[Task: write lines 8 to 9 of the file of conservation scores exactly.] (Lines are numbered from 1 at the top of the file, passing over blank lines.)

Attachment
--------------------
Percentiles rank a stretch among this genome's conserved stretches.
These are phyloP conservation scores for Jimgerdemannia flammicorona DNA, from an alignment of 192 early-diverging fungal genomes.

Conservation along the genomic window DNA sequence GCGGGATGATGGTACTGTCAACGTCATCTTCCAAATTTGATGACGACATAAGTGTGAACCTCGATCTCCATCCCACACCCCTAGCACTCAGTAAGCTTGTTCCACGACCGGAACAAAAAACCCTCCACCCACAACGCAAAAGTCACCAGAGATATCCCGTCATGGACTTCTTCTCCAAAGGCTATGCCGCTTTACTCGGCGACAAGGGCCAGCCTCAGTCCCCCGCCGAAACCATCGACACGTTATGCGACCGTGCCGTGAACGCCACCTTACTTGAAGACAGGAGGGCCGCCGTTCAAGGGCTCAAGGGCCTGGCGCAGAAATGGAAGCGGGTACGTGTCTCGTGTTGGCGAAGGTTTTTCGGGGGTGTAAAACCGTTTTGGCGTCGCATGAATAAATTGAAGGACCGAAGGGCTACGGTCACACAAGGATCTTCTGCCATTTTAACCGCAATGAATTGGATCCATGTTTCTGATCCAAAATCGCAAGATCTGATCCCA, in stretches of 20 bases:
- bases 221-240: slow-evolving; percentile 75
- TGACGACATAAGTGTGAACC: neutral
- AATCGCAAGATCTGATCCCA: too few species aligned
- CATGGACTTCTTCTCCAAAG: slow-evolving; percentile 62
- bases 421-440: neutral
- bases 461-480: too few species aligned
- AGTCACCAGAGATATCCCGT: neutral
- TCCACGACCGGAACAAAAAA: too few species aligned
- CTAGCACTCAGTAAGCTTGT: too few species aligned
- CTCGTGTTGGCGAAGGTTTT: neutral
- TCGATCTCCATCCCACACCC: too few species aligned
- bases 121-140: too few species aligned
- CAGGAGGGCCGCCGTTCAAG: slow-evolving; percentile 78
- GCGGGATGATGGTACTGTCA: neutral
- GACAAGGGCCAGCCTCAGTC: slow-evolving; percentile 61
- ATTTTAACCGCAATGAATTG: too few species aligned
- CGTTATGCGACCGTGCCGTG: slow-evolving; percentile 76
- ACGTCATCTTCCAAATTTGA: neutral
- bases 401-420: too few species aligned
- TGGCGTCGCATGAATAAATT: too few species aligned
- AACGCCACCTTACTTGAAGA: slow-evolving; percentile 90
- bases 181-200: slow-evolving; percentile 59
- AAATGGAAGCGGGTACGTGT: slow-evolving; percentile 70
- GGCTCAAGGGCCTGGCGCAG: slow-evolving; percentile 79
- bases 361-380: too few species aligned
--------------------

- bases 421-440: neutral
- bases 461-480: too few species aligned